…the beautiful valleys now before us, entirely sheltered by the high hills, are clothed with undergrowth of a rich green colour, many of the glades through which winds the creek being exceedingly wild and picturesque…
Work is currently being undertaken to protect and improve the condition of local streams. The following items provide a glimpse into the past along some of our waterways.
A feature of the valleys of the Arthurs, Running and Deep Creeks in the early years of settlement was the profusion of ferns along the sheltered banks of the streams and in moist gullies. Pierre (Pirrie) Brennan who selected land along the Running Creek to the north of Charles Draper called his property ‘Fernvale’.
A visitor to the ‘Charnwood’ orchards, writing in the Weekly Times of 8 February 1872, reported that on reaching Arthurs Creek, ‘The beautiful valleys now before us, entirely sheltered by the high hills, are clothed with undergrowth of a rich green colour, many of the glades through which winds the creek being exceedingly wild and picturesque. The more sheltered nooks are thickly overgrown with ferns in splendid variety, including several beautiful Lycopediums, also ferns Adiantum formosum, A. hispidulum, A. assimile, and others; Pteris umbrosa, Lomaria Patersoni, and L. lanceolata being particularly beautiful. These and a number of parasitic species of plants are here in rich profusion, completely covering the roots and stems of trees, the beauty of the vegetation being sufficient to make a horticulturist, much more a botanist, smile with delight and be glad.’ The plant groups referred to include club-moss (lycopodiums), maidenhair-fern (adiantum), brake (pteris) and water-fern (lomaria or blechnum).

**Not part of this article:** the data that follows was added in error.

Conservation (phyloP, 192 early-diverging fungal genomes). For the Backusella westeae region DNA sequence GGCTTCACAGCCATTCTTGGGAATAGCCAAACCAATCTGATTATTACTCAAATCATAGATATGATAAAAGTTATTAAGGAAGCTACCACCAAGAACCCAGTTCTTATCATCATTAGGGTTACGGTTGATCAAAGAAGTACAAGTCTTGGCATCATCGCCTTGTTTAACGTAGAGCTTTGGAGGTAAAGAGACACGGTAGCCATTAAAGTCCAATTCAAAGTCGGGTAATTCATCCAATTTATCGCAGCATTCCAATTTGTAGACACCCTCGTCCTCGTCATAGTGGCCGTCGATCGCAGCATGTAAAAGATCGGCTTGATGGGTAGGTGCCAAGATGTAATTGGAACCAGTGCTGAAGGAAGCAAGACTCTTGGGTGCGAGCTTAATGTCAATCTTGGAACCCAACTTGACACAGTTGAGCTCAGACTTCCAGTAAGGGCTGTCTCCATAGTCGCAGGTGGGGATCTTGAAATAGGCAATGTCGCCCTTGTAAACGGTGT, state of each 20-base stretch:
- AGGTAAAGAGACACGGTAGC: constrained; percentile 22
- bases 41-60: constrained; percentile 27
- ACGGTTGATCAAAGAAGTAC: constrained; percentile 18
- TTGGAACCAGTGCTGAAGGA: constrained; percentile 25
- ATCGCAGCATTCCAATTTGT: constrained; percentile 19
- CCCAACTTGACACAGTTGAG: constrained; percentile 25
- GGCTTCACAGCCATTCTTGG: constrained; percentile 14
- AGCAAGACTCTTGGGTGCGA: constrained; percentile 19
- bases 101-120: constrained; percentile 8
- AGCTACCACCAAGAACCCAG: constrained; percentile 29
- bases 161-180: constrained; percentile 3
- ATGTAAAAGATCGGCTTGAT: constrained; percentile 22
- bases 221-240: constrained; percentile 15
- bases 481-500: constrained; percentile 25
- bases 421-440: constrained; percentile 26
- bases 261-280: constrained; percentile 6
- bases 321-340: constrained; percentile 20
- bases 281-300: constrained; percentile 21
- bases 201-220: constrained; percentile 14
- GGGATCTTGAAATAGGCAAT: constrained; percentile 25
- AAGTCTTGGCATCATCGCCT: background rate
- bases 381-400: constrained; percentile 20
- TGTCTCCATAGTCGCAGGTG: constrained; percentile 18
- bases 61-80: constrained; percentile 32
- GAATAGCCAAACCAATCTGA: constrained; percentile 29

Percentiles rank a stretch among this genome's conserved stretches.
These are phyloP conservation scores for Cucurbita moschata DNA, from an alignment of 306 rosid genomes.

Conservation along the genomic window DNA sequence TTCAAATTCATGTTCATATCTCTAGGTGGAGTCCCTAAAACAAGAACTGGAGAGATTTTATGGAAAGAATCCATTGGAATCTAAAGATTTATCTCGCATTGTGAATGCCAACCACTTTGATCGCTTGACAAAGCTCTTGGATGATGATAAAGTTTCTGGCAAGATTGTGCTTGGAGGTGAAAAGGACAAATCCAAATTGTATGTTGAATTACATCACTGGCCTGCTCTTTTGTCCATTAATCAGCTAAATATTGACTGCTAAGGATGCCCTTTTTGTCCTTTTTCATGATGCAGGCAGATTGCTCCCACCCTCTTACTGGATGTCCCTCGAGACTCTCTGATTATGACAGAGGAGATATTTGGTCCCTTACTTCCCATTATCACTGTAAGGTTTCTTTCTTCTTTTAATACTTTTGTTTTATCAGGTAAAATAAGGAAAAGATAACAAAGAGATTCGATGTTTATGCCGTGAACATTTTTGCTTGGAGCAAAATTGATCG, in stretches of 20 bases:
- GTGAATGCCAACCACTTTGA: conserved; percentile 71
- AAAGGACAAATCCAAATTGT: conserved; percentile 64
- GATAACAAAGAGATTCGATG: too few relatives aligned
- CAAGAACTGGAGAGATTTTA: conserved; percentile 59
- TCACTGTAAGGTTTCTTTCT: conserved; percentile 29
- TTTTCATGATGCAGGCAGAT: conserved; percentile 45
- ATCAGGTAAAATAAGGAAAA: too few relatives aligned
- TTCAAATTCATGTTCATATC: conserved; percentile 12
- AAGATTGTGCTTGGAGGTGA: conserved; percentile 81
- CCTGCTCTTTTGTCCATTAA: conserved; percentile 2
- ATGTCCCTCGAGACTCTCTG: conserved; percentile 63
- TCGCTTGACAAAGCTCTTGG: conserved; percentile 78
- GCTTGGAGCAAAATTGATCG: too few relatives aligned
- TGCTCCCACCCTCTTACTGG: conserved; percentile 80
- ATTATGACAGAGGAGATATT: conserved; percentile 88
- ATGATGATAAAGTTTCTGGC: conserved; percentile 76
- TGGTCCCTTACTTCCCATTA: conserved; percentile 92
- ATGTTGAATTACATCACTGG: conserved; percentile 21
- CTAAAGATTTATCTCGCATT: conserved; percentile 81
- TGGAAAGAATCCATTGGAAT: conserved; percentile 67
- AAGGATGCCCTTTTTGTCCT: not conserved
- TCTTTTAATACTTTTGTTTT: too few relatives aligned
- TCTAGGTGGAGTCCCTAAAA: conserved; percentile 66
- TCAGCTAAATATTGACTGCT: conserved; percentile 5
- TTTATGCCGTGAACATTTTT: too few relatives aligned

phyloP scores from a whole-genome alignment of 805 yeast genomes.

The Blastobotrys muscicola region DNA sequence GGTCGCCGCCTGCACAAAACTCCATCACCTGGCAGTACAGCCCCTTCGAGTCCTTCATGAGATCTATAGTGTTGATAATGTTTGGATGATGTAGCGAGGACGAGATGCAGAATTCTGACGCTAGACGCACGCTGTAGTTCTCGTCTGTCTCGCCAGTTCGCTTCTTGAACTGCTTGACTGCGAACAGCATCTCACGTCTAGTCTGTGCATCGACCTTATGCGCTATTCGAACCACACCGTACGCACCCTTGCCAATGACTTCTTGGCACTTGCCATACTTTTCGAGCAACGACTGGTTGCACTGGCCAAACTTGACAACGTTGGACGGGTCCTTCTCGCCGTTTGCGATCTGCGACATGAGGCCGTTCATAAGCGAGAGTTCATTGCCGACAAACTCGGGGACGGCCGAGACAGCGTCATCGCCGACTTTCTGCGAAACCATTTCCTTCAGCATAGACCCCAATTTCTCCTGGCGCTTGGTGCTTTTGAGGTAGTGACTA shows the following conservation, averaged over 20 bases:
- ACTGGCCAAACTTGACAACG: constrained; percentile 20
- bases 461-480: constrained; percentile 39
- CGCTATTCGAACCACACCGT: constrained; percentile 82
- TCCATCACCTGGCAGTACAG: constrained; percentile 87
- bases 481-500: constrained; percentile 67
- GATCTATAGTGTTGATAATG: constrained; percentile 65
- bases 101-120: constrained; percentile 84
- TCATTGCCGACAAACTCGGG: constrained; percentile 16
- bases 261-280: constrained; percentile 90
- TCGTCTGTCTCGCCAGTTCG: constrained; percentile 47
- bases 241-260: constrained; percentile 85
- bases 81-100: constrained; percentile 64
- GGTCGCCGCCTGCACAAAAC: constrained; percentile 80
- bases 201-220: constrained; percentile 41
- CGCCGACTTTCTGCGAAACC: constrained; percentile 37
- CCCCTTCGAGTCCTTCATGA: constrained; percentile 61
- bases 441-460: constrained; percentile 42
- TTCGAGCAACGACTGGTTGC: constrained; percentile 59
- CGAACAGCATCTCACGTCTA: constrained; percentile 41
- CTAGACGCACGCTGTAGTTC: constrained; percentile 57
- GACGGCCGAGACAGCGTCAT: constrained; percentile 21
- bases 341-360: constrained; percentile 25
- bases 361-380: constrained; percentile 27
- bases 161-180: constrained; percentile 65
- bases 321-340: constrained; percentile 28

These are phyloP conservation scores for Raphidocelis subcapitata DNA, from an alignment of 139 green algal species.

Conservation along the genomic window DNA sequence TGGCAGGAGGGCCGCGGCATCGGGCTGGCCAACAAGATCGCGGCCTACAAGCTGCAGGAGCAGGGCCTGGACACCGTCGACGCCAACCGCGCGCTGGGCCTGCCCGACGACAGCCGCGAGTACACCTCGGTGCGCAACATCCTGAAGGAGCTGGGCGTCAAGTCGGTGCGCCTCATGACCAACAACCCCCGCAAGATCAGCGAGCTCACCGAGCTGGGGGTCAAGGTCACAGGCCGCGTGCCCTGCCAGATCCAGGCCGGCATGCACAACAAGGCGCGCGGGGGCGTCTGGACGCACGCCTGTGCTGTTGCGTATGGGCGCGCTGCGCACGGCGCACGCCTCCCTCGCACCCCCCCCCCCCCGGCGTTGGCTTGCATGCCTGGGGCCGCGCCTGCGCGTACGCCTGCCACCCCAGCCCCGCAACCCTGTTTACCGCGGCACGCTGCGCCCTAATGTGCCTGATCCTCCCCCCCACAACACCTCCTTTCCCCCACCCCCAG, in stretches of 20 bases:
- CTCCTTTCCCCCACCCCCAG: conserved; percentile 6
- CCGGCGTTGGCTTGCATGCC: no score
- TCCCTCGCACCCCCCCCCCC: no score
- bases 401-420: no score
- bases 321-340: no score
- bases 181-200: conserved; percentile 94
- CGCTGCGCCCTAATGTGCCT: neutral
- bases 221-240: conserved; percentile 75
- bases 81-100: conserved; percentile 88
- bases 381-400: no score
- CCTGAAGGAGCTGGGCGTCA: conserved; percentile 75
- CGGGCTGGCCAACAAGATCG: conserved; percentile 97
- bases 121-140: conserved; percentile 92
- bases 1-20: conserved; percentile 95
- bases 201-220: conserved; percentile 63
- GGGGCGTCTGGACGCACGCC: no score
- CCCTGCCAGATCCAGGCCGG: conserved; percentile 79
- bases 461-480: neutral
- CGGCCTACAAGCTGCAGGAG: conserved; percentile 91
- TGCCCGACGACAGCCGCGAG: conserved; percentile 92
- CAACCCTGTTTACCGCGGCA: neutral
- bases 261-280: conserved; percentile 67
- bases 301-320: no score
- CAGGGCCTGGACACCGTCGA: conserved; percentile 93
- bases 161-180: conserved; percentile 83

A Local Izaak Walton
Izaak Walton wrote of the pleasures of fishing in open country in The Compleat Angler published in England in 1653. The following article was published under the heading ‘Strathewen’ in The Advertiser (Late Evelyn Observer) at Hurstbridge on Friday, May 21, 1926.
‘Mr. John Murdie, an enthusiastic angler, has been anxious to stock the local creeks with fish. He had arranged with the secretary of the Ballarat Fish Acclimatisation Society to supply him with some 400 brown trout yearling fish, which arrived here in good condition on Wednesday last. It is to be hoped that the initiative displayed by Mr. Murdie in his venture will be met with the success such a public-spirited action deserves.’
The Murdie brothers (John and George) had a property on Peter’s Creek, a tributary of the Arthurs Creek, near Bowden’s Spur. Their first attempt to plant an orchard was thwarted by the wallabies. They eventually established a small orchard after erecting a netting fence to keep the wallabies out.
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